Lawyer criticizes Fort Worth PD for post-chase sanctions

A Fort Worth police SWAT officer is at home without a gun and badge and another demoted for their actions during a bizarre slow-speed chase.

The chase lasted more than two hours and started in Fort Worth and ended in Arlington.

The attorney for the officers and the Fort Worth Police Officers Association lashed out Thursday against the disciplinary actions taken by the department.

Officer Dennis Alise, a veteran officer with in-depth tactical training, has been reassigned to street patrol. Alise was the driver of the tactical bear cat vehicle that rammed the suspect car toward the end of the pursuit.

Police officials call the move an unauthorized maneuver. His attorney disagrees.

"Officer Alise's decision was dead on. He stopped the pursuit, there was no one injured," said attorney Terry Daffron Porter.

SWAT officer Brian Gentry was placed on leave and stripped of his gun and badge.

Gentry was the first officer out of the bearcat for the take-down and was carrying a non-lethal 40 millimeter pellet launcher. Gentry's actions included what appeared to be him hitting the suspect with the butt of the weapon.

"The officers are trained to jerk very hard and wiggle and pull back and that's what he did. He pulled back, he pulled up and he pulled back down. That is consistent with training for weapon retention techniques," Porter said.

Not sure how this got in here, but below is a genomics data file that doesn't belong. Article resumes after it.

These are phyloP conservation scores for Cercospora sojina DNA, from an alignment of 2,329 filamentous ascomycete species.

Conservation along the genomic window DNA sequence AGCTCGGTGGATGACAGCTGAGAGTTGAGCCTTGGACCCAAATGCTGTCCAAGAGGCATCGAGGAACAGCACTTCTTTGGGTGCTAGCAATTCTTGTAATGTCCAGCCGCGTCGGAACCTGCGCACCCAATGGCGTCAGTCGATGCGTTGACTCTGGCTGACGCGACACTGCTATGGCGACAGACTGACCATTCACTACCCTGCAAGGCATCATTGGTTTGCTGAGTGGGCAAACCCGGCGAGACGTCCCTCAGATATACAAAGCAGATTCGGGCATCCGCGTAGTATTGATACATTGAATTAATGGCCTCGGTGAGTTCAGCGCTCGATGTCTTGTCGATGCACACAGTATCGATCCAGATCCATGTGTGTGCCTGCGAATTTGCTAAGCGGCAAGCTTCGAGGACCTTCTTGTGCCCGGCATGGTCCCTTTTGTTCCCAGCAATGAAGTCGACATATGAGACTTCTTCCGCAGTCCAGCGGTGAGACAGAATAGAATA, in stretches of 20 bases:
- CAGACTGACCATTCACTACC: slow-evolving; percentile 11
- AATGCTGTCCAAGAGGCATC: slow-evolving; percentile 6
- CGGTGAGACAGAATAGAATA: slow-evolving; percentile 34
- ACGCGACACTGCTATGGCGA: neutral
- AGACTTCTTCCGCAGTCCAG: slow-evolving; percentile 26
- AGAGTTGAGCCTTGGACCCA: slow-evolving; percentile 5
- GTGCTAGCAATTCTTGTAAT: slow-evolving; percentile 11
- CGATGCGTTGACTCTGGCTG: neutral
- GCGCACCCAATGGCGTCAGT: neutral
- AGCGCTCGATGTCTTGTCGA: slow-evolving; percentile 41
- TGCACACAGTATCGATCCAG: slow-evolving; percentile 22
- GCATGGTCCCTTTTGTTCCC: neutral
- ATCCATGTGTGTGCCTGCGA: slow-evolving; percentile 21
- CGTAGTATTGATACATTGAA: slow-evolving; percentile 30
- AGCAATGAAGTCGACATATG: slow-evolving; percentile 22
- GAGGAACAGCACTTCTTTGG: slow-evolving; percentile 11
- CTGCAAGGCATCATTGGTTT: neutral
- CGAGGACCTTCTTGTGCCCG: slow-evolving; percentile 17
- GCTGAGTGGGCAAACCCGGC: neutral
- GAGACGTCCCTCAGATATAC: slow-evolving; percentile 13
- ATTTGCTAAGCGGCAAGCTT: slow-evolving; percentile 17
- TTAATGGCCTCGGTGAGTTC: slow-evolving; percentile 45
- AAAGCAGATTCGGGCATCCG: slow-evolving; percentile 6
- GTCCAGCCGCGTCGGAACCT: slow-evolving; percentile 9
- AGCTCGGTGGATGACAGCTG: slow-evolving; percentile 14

Both officers, according to Porter, have yet to be served with a formal personnel complaint which would lay out specifically what they're accused of doing wrong.

Fort Worth police officials would not talk on camera about the actions taken against the officers, but said in a statement, "We shall continually strive to be the most professional, fair and transparent organization when reviewing the actions of our personnel."

The Fort Worth POA said the two different disciplinary actions are inconsistent with past cases. They say it also exposes a bigger issue within the department regarding the chase -- commands were being called in remotely.

"The highest ranking person actually involved in the pursuit should be the one making these calls. I totally agree this thing should've been ended earlier. Our policies are obviously highlighted as inefficient and need to be addressed," said Richard Van Houten of FWPOA.